The Golden Ass

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Chapter 2

How Apuleius was lead away by the Horsekeeper: and what danger he was in.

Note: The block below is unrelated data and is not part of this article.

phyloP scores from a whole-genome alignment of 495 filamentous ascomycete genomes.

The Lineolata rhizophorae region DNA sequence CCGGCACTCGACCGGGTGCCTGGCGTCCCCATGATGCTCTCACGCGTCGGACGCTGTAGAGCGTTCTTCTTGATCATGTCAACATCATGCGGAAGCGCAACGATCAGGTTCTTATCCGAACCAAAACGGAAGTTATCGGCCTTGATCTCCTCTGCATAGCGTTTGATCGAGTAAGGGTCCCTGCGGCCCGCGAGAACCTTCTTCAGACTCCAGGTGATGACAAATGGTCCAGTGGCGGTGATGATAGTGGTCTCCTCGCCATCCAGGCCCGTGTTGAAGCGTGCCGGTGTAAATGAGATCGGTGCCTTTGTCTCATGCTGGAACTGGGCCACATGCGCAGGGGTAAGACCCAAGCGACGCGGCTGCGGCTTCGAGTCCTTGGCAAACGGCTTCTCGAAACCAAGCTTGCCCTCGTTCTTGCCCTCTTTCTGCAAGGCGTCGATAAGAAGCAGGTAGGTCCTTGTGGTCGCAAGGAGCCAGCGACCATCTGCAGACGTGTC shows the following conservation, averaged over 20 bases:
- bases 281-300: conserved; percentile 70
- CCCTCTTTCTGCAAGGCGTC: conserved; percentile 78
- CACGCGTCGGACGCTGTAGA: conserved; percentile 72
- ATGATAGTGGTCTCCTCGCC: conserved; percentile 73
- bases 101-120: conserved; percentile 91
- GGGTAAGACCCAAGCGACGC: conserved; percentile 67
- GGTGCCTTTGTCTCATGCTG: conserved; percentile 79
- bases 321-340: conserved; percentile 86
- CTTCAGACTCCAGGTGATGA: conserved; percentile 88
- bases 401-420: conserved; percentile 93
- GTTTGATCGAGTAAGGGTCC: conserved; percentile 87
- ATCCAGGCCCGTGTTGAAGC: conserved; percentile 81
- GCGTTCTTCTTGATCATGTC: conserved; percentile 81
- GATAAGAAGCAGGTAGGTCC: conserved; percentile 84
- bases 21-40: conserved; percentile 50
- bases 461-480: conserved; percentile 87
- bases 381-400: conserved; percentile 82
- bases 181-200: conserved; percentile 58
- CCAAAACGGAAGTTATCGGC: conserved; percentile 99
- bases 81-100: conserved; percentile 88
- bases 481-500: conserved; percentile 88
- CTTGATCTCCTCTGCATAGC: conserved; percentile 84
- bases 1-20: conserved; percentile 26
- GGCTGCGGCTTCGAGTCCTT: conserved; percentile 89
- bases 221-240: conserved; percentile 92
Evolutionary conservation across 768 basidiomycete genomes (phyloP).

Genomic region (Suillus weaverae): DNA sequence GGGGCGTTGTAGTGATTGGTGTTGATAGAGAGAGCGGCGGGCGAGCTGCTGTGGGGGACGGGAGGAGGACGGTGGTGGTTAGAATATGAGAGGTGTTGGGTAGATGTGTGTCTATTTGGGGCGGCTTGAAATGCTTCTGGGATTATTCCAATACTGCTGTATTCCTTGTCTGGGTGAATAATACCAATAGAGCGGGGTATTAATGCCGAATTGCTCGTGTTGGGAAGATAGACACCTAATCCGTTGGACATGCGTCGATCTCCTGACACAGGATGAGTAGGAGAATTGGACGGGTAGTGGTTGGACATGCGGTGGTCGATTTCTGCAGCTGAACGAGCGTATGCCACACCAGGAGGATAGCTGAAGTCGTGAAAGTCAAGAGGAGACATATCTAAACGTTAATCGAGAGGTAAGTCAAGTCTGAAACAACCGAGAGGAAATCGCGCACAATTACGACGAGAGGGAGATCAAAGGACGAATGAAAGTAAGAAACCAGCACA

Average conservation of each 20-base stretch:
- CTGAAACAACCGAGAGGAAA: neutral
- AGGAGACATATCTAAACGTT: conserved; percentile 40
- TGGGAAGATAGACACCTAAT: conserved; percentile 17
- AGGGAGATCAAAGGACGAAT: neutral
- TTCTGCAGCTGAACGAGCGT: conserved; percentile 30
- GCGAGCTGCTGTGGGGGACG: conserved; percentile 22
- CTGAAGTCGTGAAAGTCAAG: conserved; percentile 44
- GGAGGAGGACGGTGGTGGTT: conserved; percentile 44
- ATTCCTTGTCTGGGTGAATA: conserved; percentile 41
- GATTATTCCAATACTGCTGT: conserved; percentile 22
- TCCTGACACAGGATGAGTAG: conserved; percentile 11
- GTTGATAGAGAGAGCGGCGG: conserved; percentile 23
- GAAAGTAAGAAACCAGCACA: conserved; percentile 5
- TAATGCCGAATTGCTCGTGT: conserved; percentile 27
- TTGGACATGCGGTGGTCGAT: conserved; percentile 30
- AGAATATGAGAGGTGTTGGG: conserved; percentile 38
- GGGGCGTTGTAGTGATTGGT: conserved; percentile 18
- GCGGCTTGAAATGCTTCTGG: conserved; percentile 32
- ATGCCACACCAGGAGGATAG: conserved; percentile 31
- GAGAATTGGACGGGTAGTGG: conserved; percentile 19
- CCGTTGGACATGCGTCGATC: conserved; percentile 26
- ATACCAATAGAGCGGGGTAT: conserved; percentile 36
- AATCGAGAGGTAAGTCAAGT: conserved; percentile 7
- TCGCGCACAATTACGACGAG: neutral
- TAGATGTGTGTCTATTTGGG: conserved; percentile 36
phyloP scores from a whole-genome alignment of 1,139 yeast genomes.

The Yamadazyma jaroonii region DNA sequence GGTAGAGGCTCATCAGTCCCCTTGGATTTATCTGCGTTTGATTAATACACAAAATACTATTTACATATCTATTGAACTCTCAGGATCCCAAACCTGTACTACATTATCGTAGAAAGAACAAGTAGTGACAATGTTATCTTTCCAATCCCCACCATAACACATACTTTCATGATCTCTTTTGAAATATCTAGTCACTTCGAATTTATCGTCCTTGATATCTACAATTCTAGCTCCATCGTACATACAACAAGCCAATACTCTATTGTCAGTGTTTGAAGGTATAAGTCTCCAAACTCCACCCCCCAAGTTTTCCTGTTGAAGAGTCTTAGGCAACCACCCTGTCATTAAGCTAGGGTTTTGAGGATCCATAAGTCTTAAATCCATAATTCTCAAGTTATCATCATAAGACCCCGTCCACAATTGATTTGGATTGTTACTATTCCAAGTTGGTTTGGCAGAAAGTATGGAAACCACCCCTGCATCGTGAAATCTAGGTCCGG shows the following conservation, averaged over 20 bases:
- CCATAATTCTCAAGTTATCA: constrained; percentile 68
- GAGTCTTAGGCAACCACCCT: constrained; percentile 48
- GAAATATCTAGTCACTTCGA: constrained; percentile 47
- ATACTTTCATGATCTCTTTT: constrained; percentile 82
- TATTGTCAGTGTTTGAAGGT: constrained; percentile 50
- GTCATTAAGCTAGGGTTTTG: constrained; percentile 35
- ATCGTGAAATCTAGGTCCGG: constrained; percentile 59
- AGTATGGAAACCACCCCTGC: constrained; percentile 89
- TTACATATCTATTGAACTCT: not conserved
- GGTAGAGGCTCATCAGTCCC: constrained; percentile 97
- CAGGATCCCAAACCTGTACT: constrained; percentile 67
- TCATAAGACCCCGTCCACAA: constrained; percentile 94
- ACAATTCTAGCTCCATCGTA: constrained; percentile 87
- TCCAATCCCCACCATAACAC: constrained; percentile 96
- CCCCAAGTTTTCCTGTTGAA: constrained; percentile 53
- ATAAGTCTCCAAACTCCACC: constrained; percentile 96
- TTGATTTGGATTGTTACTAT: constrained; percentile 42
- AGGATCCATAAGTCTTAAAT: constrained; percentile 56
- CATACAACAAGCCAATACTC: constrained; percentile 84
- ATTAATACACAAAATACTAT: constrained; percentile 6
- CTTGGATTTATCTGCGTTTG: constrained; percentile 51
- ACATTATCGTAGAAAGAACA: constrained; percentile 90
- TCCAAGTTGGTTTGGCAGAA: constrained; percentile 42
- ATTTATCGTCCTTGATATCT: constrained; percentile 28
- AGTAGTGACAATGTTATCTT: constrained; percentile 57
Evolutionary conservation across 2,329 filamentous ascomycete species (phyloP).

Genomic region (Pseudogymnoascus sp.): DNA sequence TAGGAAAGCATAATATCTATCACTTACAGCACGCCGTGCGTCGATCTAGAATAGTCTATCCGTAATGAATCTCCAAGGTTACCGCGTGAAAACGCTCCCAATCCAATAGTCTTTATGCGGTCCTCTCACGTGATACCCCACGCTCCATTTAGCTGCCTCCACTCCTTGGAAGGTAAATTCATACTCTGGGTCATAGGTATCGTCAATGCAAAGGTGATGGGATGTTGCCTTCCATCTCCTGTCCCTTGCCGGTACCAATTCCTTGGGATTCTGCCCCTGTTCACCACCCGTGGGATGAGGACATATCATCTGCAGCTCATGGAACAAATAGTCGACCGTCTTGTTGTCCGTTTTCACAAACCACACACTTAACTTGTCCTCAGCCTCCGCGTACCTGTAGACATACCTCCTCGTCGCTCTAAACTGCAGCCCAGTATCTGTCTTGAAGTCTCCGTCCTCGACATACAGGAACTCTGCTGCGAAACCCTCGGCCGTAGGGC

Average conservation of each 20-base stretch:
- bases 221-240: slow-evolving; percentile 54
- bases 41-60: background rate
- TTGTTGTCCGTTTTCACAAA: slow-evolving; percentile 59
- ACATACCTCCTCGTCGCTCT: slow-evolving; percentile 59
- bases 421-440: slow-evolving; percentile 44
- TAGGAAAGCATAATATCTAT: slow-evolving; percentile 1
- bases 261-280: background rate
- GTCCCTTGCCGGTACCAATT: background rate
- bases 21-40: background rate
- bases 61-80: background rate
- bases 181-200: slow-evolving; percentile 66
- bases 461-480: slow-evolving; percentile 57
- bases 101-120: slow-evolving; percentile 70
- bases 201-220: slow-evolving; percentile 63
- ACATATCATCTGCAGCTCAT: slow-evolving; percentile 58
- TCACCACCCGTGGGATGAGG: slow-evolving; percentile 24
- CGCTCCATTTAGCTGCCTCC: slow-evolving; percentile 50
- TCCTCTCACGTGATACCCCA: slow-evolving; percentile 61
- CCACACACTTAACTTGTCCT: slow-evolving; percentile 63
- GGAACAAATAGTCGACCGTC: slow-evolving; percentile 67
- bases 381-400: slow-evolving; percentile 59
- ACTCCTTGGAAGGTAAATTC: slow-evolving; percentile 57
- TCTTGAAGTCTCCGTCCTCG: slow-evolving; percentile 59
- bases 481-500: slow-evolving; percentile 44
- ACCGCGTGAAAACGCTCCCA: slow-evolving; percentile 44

By and by the Horsekeeper, to whom the charge of me was committed, brought forth all his substance, and laded me and other Horses withall, and so departed thence: we bare women, children, pullets, sparrowes, kiddes, whelpes, and other things which were not able to keepe pace with us, and that which I bare upon my backe, although it was a mighty burthen, yet seemed it very light because I was driven away from him that most terribly had appointed to kill me. When we had passed over a great mountaine full of trees, and were come againe into the open fields, behold we approached nigh to a faire and rich Castell, where it was told unto us that we were not able to passe in our journey that night, by reason of the great number of terrible Wolves which were in the Country about, so fierce and cruell that they put every man in feare, in such sort that they would invade and set upon such which passed by like theeves, and devoure both them and their beasts. Moreover, we were advertised that there lay in the way where we should passe, many dead bodies eaten and torne with wolves. Wherefore we were willed to stay there all night, and on the next morning, to goe close and round together, whereby we might passe and escape all dangers. But (notwithstanding this good counsell) our caitife drivers were so covetous to goe forward, and so fearefull of pursuite, that they never stayed till the morning: But being welnigh midnight, they made us trudge in our way apace. Then I fearing the great danger which might happen, ran amongst the middle of the other Horses, to the end I might defend and save my poore buttocks from the Wolves, whereat every man much marvelled to see, that I scowred away swifter then the other Horses. But such was my agility, not to get me any prayse, but rather for feare: at that time I remembered with my selfe, that the valiant Horse Pegasus did fly in the ayre more to avoyd the danger of dreadful Chimera, then for any thing else. The shepheards which drave us before them were well armed like warriours: one had a speare, another had a sheepehooke, some had darts, some clubbes, some gathered up great stones, some held up their sharp Javelings, and some feared away the Woolves with light firebrands. Finally wee lacked nothing to make up an Army, but onely Drummes and Trumpets. But when we had passed these dangers, not without small feare, wee fortuned to fall into worse, for the Woolves came not upon us, either because of the great multitude of our company, or else because [of] our firebrands, or peradventure they were gone to some other place, for wee could see none, but the Inhabitants of the next villages (supposing that wee were Theeves by reason of the great multitude) for the defence of their owne substance, and for the feare that they were in, set great and mighty masties upon us, which they had kept and nourished for the safety of their houses, who compassing us round about leaped on every side, tearing us with their teeth, in such sort that they pulled many of us to the ground: verily it was a pittifull sight to see so many Dogs, some following such as flyed, some invading such as stood still, some tearing those which lay prostrate, but generally there were none which escaped cleare: Behold upon this another danger ensued, the Inhabitants of the Towne stood in their garrets and windowes, throwing great stones upon our heads, that wee could not tell whether it were best for us to avoyd the gaping mouthes of the Dogges at hand or the perill of the stones afarre, amongst whome there was one that hurled a great flint upon a woman, which sate upon my backe, who cryed out pitiously, desiring her husband to helpe her. Then he (comming to succour and ayd his wife) beganne to speake in this sort: Alas masters, what mean you to trouble us poore labouring men so cruelly? What meane you to revenge your selves upon us, that doe you no harme? What thinke you to gaine by us? You dwell not in Caves or Dennes: you are no people barbarous, that you should delight in effusion of humane blood. At these words the tempest of stones did cease, and the storme of the Dogges vanished away. Then one (standing on the toppe of a great Cypresse tree) spake unto us saying: Thinke you not masters that we doe this to the intent to rifle or take away any of your goods, but for the safeguard of our selves and family: now a Gods name you may depart away. So we went forward, some wounded with stones, some bitten with Dogs, but generally there was none which escaped free.

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